From the flux ratio between the inner system and T obtained at each filter as well as the described photometric analysis, we obtained the following absolute magnitudes for T: MT,J =  −4.34 ± 0.23, MT,H =  −4.09 ± 0.21 and MT,K =  −3.93 ± 0.21. These values agree (within 1σ confidence) with the colors of an O6.5−O7 main-sequence star according to the calibration of O-type stars developed by Martins & Plez (2006). Consistently, the J-, H- and K-absolute magnitudes of the inner system (Minner,J =  −5.71 ± 0.23, Minner,H =  −5.60 ± 0.21 and Minner,K =  −5.59 ± 0.21) also (within 1σ accuracy) agree with a combined pair of O3 + O5.5 stars (Mtheor,J =  −5.63, Mtheor,H =  −5.52 and Mtheor,K =  −5.42; Martins & Plez 2006), as expected. Such a photometric analysis, only feasible with our multi-wavelength interferometric observations, clearly provides consistent information on the nature of HD 150136.

Additionally, we found an angular separation of T from the inner system of 7.22  ±  0.22 mas and a position angle of 209  ±  2° N→E. These measurements are consistent with the results obtained by Sana et al. (2013). Nevertheless, to improve the knowledge of T orbital motion, we performed a model fitting of the period and epoch (keeping the rest of the orbital parameters fixed) of T toward the inner system. For this purpose we combined our new interferometric measurement with the radial velocities and the two astrometric epochs of Sana et al. (2013). Our best fit retrieves a change in the orbital period from 3008 to 2770 days and a modification in the epoch (periastron passage) from 2 451 241 to 2 451 614. A preliminary analysis of our spectroscopic data from monitoring HD 150136 within the OWN Survey project (Barbá et al. 2010) from April 2005 to July 2012, and the recent published spectral analysis of Sana et al. (2013) indicate that T may indeed be approaching the periastron of its orbit within the next two years. Interferometric measurements at this position will help us to unambiguously derive the semi-minor axis of the orbit and to constrain the other orbital parameters with high precision. Figure 3 displays the best fit of our interferometric data in addition to the previous measurements.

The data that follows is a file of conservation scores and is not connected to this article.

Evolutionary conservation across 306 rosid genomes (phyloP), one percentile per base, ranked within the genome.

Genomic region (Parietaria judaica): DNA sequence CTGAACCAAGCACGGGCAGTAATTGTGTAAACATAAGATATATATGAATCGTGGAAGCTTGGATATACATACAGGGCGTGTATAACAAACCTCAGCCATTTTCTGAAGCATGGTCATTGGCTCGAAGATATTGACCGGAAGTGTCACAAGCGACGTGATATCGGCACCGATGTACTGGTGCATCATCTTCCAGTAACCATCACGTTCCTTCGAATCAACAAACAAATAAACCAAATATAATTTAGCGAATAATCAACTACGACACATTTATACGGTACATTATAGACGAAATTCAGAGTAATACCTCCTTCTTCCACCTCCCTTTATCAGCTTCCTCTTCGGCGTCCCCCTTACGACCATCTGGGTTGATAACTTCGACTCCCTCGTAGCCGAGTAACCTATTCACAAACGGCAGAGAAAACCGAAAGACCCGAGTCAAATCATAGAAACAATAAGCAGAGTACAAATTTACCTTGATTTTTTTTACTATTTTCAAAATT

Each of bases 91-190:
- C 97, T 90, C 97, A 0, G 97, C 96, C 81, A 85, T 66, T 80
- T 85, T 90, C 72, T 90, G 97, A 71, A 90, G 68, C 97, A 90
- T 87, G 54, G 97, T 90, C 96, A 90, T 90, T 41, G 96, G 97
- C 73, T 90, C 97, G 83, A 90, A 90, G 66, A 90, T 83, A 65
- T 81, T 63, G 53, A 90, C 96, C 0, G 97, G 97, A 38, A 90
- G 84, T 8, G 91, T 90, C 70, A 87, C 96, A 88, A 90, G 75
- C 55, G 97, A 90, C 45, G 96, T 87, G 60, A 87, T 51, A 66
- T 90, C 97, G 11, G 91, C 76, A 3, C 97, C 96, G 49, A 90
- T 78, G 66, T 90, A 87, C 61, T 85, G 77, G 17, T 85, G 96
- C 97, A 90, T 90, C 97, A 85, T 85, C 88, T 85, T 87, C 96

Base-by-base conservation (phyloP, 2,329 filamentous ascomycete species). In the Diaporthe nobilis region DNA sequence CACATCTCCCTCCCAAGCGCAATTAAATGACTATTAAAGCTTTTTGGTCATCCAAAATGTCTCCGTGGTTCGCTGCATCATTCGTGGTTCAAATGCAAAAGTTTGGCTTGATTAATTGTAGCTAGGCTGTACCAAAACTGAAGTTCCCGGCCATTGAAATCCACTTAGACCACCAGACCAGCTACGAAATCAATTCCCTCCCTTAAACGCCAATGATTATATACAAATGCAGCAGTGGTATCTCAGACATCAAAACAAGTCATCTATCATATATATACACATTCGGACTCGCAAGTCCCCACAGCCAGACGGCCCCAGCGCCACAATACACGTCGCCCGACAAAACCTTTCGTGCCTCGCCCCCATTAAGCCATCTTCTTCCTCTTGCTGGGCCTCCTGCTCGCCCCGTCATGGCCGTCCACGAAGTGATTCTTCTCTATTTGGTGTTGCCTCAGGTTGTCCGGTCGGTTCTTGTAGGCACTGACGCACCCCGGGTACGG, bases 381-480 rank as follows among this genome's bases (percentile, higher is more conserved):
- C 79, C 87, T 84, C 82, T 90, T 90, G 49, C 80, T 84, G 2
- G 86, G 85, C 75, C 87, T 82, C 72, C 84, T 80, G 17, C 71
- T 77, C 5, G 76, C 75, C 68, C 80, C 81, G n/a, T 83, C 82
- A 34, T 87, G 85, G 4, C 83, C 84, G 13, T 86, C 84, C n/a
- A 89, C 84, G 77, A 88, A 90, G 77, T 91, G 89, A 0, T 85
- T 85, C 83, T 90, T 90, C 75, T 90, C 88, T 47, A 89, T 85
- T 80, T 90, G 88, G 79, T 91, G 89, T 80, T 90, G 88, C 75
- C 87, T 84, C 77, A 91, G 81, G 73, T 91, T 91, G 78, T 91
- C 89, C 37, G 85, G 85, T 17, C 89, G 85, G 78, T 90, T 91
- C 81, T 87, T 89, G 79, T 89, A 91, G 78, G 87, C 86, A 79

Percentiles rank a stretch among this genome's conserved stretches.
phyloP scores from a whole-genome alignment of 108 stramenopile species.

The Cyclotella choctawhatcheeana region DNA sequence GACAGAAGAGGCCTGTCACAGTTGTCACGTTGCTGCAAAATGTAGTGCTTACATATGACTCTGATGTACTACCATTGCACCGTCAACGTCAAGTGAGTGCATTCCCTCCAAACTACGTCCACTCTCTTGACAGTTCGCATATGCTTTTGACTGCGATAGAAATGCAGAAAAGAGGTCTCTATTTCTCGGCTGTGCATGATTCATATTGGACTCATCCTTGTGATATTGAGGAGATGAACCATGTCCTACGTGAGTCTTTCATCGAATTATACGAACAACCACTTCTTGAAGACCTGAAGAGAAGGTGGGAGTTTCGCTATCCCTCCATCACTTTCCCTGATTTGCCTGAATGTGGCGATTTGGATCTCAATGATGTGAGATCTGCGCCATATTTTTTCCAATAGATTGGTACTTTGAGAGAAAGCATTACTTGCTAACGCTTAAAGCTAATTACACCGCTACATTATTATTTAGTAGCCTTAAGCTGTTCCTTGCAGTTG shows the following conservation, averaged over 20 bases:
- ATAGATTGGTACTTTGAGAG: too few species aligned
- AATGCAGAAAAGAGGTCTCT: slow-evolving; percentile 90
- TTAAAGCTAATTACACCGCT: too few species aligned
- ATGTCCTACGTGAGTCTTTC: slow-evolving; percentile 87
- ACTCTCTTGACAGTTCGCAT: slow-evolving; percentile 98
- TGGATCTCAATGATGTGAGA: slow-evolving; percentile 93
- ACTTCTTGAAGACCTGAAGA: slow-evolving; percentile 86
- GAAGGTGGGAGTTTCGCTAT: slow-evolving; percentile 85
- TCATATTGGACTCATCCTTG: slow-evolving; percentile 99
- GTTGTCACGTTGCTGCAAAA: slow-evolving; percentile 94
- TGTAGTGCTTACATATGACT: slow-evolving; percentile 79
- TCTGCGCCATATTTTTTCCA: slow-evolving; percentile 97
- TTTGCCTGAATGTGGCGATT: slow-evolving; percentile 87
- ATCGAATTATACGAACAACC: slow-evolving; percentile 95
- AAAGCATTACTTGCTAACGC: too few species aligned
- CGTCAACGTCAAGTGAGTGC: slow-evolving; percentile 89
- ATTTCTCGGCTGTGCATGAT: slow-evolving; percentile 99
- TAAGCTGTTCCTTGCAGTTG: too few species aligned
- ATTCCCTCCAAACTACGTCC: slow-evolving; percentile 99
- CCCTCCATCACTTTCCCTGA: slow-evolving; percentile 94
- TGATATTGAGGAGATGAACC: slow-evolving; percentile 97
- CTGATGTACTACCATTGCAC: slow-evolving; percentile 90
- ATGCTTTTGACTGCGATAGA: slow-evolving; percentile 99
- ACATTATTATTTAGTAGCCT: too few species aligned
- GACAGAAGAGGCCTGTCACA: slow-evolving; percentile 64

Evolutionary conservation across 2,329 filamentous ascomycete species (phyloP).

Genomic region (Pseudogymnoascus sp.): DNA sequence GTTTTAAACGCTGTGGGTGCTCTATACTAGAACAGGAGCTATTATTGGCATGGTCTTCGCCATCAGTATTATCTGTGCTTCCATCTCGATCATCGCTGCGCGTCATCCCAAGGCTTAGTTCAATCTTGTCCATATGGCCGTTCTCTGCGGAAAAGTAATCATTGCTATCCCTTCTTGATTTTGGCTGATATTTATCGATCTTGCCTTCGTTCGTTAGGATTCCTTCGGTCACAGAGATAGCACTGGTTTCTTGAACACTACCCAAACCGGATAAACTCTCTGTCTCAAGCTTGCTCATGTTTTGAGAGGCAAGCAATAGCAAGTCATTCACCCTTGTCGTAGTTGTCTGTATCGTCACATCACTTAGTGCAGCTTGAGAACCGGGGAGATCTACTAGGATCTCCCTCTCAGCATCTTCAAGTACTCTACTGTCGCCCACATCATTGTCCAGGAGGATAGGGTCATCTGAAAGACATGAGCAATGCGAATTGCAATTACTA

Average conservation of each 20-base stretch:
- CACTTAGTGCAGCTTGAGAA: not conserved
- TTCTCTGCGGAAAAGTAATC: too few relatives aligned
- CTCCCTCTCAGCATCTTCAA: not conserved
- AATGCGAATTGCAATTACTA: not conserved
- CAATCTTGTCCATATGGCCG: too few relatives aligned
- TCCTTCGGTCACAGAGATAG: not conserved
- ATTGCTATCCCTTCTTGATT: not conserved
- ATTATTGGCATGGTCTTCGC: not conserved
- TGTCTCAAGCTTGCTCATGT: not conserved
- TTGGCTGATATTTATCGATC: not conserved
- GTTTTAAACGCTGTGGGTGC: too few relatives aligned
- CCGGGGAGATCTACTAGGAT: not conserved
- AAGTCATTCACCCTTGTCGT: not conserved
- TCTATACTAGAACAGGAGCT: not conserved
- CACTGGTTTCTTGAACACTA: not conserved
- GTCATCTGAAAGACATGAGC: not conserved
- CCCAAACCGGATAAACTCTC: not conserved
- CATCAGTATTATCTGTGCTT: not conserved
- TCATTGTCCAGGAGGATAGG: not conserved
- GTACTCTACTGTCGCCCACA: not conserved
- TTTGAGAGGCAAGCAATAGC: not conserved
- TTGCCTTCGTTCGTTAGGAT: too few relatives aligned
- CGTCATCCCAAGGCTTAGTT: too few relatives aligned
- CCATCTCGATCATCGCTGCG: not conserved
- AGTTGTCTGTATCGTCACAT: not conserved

HD 150136 is one more example of the increasing number of O stars that belong to multiple systems with gravitationally bound components at different spatial scales (e.g. Herschel 36; Arias et al. 2010). The fact that massive stars are born in multiple systems have strong implications on their star formation scenarios. Thus, the orbital motion of component T around the HD 150136 inner system deserves a complete study to test the coplanarity of the orbits in this massive multiple, which can provide us with important clues about its formation. The currently favored theoretical models for the formation of high-mass stars are (i) the collapse of a massive monolithic protostellar core (Krumholz et al. 2009) and (ii) competitive accretion in clusters (Bonnell et al. 2006). On average, the components of a massive multiple that forms through collapse of a monolithic cloud are expected to have coplanar orbits, while the formation of massive stars from clouds with a hierarchical substructure (or posterior formation of multiples from dynamical encounters) will favor the creation of systems with more randomly distributed orbits. High-resolution spectroscopy will have to be combined with astrometry from the high angular resolution (~2 mas) of AMBER NIR interferometry to acquire the necessary data for such future work.